As clinicians, we draw from many sources: personal experience, clinical guidelines, expert opinion, studies. For the latter, randomized clinical trials are considered to be the gold standard. But do such trials capture well the complexity of the patient sitting in front of you?

In the first selection, Heidi Taipale (of the University of Eastern Finland) and her co-authors offer new data to answer that question. Drawing on impressive databases (over 25 000 people diagnosed with schizophrenia spectrum disorders), they consider patients with schizophrenia in RCTs against real-world populations in a JAMA Psychiatry paper. They find: “In this study, we applied typical inclusion and exclusion criteria of RCTs to the real-world populations of individuals with schizophrenia in Finnish and Swedish national registries. We found that almost 80% of individuals with schizophrenia would be ineligible to participate in typical RCTs and are therefore not represented in them.”

Finland: Big Northern Lights and big databases

In this week’s other selection, we also consider schizophrenia but with a different perspective. What could we do better to support patients and their families? Susan Inman writes: “Mothers, like me, who provide caregiving for adult children with schizophrenia do not have much of a voice.” In a thoughtful essay for Medium.com, she speaks about problems that hinder an effective mental health system, including a lack of mental health literacy campaigns.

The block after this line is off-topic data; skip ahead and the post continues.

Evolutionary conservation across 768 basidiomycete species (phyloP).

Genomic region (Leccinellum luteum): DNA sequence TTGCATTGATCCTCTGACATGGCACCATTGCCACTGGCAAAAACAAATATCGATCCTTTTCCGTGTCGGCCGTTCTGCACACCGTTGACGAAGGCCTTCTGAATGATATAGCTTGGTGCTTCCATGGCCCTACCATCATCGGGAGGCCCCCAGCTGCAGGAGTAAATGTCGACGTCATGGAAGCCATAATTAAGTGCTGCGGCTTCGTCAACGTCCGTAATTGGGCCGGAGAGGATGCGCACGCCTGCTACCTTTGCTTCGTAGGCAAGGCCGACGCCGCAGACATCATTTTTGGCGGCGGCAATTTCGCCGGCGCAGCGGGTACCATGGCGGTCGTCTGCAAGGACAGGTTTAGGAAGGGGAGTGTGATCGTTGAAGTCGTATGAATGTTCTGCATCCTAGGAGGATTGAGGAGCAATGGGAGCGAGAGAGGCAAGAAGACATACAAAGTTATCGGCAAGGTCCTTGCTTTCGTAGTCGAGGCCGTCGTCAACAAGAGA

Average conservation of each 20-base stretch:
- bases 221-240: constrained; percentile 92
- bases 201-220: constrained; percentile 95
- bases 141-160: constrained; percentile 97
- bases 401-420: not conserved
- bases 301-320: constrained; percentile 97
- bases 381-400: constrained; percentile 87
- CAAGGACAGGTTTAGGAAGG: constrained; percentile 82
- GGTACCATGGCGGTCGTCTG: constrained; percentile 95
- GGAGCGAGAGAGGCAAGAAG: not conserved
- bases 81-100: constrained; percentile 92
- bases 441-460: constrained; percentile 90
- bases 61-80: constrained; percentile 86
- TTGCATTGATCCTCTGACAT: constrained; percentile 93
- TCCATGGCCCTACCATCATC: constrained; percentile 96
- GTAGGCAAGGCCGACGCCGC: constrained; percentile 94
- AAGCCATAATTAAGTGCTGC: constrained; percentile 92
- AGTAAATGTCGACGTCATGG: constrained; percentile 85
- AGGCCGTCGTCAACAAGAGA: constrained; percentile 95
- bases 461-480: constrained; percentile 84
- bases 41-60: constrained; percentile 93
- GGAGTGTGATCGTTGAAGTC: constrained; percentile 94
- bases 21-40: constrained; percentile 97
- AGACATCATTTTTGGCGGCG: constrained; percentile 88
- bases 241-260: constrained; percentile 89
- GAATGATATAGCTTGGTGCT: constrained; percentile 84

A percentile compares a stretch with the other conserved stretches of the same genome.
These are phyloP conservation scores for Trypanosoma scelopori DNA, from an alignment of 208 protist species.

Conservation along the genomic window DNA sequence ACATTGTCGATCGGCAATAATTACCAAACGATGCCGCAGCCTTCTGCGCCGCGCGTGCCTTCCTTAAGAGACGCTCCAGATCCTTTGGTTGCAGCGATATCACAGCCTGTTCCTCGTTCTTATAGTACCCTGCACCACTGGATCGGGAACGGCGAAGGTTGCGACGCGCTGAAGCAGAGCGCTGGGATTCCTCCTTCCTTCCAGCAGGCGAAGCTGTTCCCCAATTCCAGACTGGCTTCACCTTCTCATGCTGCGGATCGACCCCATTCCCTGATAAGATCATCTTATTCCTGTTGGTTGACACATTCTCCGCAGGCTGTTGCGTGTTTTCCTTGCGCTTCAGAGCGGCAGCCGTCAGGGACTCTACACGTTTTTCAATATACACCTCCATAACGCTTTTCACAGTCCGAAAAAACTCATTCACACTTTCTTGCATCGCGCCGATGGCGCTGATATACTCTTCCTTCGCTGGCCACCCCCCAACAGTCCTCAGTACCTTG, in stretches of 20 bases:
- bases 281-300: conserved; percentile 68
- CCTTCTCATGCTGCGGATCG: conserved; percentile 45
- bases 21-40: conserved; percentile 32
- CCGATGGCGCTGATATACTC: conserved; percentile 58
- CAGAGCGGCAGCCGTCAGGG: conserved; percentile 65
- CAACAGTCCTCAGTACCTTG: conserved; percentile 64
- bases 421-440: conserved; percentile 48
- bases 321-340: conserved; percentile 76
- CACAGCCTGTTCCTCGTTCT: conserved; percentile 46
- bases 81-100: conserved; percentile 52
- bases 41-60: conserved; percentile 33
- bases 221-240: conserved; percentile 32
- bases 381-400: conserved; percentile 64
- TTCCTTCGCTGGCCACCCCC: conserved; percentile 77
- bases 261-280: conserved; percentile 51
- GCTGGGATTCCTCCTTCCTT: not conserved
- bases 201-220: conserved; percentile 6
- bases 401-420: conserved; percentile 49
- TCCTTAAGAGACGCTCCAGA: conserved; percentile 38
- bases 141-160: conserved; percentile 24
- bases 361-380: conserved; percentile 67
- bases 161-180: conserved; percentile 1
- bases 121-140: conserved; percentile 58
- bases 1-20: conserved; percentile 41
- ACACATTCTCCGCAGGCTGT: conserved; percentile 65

DG

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Reading of the Week: Suicide and Schizophrenia – Across Life Span; Also, Transgender-Inclusive Care (QT), and the NYT on Chatbots

From the Editor

This week, we have three selections.

In the first, we consider suicide and schizophrenia. In a new JAMA Psychiatry paper, Dr. Mark Olfson (of Columbia University) and his co-authors do a cohort study across life-span, tapping a massive database. They find: “the risk of suicide was higher compared with the general US population and was highest among those aged 18 to 34 years and lowest among those 65 years and older.” The authors see clear clinical implications: “These findings suggest that suicide prevention efforts for individuals with schizophrenia should include a focus on younger adults with suicidal symptoms and substance use disorders.”

In the second selection, we consider transgender-inclusive care, looking at a new Quick Takes podcast. Drs. June Lam and Alex Abramovich (both of the University of Toronto) comment on caring for members of this population. “Trans individuals are medically underserved and experience, poor mental health outcomes, high rates of disease burden – compared to cisgender individuals.”

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Finally, in our third selection from The New York Times, reporter Karen Brown writes about chatbots for psychotherapy, focusing on Woebot. The writer quotes psychologist Alison Darcy about the potential of these conversational agents: “If we can deliver some of the things that the human can deliver, then we actually can create something that’s truly scalable, that has the capability to reduce the incidence of suffering in the population.”

DG